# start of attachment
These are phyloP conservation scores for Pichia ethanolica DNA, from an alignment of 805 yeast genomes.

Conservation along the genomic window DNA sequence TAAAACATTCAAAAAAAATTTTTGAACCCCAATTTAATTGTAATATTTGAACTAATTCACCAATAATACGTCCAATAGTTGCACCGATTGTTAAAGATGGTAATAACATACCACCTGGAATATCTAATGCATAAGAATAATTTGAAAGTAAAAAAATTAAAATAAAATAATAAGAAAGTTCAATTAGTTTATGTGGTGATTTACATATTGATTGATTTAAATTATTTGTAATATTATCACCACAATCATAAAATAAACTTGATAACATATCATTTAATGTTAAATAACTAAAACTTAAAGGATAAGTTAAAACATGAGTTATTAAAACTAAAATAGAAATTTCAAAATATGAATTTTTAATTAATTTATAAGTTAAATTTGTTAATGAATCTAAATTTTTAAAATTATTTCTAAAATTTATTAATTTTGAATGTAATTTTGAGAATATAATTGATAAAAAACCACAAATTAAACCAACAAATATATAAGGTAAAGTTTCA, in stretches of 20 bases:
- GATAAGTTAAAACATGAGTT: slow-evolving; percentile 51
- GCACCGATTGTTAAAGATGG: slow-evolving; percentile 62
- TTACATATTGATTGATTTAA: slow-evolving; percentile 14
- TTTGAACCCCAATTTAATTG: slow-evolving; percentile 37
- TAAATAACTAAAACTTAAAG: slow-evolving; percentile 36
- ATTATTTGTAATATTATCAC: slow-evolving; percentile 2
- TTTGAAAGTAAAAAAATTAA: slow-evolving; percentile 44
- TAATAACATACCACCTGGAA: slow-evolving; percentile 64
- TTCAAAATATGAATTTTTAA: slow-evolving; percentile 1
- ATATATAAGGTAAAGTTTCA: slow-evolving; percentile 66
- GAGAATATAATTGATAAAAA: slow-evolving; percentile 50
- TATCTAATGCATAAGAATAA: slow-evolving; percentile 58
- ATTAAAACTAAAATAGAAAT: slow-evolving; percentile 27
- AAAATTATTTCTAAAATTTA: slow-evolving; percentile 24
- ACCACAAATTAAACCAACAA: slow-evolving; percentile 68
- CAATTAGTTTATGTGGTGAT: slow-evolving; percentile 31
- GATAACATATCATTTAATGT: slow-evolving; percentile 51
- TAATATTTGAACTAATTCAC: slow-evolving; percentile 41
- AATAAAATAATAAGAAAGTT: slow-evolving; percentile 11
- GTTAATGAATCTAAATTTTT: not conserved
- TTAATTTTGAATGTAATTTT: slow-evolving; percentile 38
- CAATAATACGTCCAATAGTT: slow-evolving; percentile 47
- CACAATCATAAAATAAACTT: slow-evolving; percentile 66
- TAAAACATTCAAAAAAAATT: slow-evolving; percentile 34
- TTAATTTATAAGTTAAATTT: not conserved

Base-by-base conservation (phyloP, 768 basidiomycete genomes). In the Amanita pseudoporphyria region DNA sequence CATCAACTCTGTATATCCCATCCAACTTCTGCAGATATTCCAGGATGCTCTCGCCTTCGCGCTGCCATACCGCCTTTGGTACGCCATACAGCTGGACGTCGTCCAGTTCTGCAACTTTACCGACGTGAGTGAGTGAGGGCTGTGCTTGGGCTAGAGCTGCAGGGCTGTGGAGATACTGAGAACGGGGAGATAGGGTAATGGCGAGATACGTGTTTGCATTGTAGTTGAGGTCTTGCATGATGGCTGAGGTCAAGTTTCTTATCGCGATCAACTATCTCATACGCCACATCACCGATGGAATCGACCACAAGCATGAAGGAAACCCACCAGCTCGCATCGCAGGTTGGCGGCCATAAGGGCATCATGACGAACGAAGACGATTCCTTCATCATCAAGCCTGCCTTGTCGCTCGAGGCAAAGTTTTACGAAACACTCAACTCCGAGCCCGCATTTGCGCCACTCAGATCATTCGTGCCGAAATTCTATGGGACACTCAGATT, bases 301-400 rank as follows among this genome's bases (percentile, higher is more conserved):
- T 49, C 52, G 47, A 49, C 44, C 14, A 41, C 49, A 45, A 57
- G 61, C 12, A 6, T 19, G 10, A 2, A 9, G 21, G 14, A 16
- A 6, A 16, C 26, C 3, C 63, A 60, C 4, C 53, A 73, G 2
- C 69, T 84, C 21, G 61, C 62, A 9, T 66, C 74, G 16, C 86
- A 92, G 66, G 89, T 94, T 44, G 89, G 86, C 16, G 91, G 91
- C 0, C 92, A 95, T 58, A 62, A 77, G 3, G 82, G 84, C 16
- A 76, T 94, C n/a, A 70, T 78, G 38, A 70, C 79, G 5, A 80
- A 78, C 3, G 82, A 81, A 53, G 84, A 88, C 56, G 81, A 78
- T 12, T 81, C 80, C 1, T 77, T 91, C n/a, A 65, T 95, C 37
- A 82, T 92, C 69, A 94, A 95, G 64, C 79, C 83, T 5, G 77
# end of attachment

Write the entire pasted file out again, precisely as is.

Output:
These are phyloP conservation scores for Pichia ethanolica DNA, from an alignment of 805 yeast genomes.

Conservation along the genomic window DNA sequence TAAAACATTCAAAAAAAATTTTTGAACCCCAATTTAATTGTAATATTTGAACTAATTCACCAATAATACGTCCAATAGTTGCACCGATTGTTAAAGATGGTAATAACATACCACCTGGAATATCTAATGCATAAGAATAATTTGAAAGTAAAAAAATTAAAATAAAATAATAAGAAAGTTCAATTAGTTTATGTGGTGATTTACATATTGATTGATTTAAATTATTTGTAATATTATCACCACAATCATAAAATAAACTTGATAACATATCATTTAATGTTAAATAACTAAAACTTAAAGGATAAGTTAAAACATGAGTTATTAAAACTAAAATAGAAATTTCAAAATATGAATTTTTAATTAATTTATAAGTTAAATTTGTTAATGAATCTAAATTTTTAAAATTATTTCTAAAATTTATTAATTTTGAATGTAATTTTGAGAATATAATTGATAAAAAACCACAAATTAAACCAACAAATATATAAGGTAAAGTTTCA, in stretches of 20 bases:
- GATAAGTTAAAACATGAGTT: slow-evolving; percentile 51
- GCACCGATTGTTAAAGATGG: slow-evolving; percentile 62
- TTACATATTGATTGATTTAA: slow-evolving; percentile 14
- TTTGAACCCCAATTTAATTG: slow-evolving; percentile 37
- TAAATAACTAAAACTTAAAG: slow-evolving; percentile 36
- ATTATTTGTAATATTATCAC: slow-evolving; percentile 2
- TTTGAAAGTAAAAAAATTAA: slow-evolving; percentile 44
- TAATAACATACCACCTGGAA: slow-evolving; percentile 64
- TTCAAAATATGAATTTTTAA: slow-evolving; percentile 1
- ATATATAAGGTAAAGTTTCA: slow-evolving; percentile 66
- GAGAATATAATTGATAAAAA: slow-evolving; percentile 50
- TATCTAATGCATAAGAATAA: slow-evolving; percentile 58
- ATTAAAACTAAAATAGAAAT: slow-evolving; percentile 27
- AAAATTATTTCTAAAATTTA: slow-evolving; percentile 24
- ACCACAAATTAAACCAACAA: slow-evolving; percentile 68
- CAATTAGTTTATGTGGTGAT: slow-evolving; percentile 31
- GATAACATATCATTTAATGT: slow-evolving; percentile 51
- TAATATTTGAACTAATTCAC: slow-evolving; percentile 41
- AATAAAATAATAAGAAAGTT: slow-evolving; percentile 11
- GTTAATGAATCTAAATTTTT: not conserved
- TTAATTTTGAATGTAATTTT: slow-evolving; percentile 38
- CAATAATACGTCCAATAGTT: slow-evolving; percentile 47
- CACAATCATAAAATAAACTT: slow-evolving; percentile 66
- TAAAACATTCAAAAAAAATT: slow-evolving; percentile 34
- TTAATTTATAAGTTAAATTT: not conserved

Base-by-base conservation (phyloP, 768 basidiomycete genomes). In the Amanita pseudoporphyria region DNA sequence CATCAACTCTGTATATCCCATCCAACTTCTGCAGATATTCCAGGATGCTCTCGCCTTCGCGCTGCCATACCGCCTTTGGTACGCCATACAGCTGGACGTCGTCCAGTTCTGCAACTTTACCGACGTGAGTGAGTGAGGGCTGTGCTTGGGCTAGAGCTGCAGGGCTGTGGAGATACTGAGAACGGGGAGATAGGGTAATGGCGAGATACGTGTTTGCATTGTAGTTGAGGTCTTGCATGATGGCTGAGGTCAAGTTTCTTATCGCGATCAACTATCTCATACGCCACATCACCGATGGAATCGACCACAAGCATGAAGGAAACCCACCAGCTCGCATCGCAGGTTGGCGGCCATAAGGGCATCATGACGAACGAAGACGATTCCTTCATCATCAAGCCTGCCTTGTCGCTCGAGGCAAAGTTTTACGAAACACTCAACTCCGAGCCCGCATTTGCGCCACTCAGATCATTCGTGCCGAAATTCTATGGGACACTCAGATT, bases 301-400 rank as follows among this genome's bases (percentile, higher is more conserved):
- T 49, C 52, G 47, A 49, C 44, C 14, A 41, C 49, A 45, A 57
- G 61, C 12, A 6, T 19, G 10, A 2, A 9, G 21, G 14, A 16
- A 6, A 16, C 26, C 3, C 63, A 60, C 4, C 53, A 73, G 2
- C 69, T 84, C 21, G 61, C 62, A 9, T 66, C 74, G 16, C 86
- A 92, G 66, G 89, T 94, T 44, G 89, G 86, C 16, G 91, G 91
- C 0, C 92, A 95, T 58, A 62, A 77, G 3, G 82, G 84, C 16
- A 76, T 94, C n/a, A 70, T 78, G 38, A 70, C 79, G 5, A 80
- A 78, C 3, G 82, A 81, A 53, G 84, A 88, C 56, G 81, A 78
- T 12, T 81, C 80, C 1, T 77, T 91, C n/a, A 65, T 95, C 37
- A 82, T 92, C 69, A 94, A 95, G 64, C 79, C 83, T 5, G 77